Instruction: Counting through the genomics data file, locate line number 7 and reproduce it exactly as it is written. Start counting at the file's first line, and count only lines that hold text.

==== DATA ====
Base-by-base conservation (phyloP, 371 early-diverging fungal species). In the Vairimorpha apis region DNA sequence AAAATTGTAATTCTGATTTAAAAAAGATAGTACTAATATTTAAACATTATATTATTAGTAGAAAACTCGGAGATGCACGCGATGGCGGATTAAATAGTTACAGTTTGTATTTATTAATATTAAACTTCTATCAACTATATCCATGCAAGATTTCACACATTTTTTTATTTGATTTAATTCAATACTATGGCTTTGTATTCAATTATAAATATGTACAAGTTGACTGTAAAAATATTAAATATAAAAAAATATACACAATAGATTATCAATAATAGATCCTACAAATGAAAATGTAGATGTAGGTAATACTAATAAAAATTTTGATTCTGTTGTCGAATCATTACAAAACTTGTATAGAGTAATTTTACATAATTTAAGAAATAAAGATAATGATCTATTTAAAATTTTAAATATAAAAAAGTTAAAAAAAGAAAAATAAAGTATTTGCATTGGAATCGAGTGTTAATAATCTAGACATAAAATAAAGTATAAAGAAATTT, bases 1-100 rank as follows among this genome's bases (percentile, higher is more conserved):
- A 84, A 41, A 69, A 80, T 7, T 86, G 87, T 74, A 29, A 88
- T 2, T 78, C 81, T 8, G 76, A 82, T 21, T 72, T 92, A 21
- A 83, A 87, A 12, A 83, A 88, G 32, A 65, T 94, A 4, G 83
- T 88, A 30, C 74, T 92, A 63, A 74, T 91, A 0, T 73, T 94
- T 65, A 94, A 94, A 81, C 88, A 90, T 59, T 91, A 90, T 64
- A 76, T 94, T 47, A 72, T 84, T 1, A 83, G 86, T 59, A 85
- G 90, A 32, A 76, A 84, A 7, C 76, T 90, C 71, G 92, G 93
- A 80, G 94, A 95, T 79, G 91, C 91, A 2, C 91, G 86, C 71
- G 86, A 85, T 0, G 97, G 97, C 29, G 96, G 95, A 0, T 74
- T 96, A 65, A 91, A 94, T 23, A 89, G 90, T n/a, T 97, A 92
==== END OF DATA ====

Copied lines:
- A 76, T 94, T 47, A 72, T 84, T 1, A 83, G 86, T 59, A 85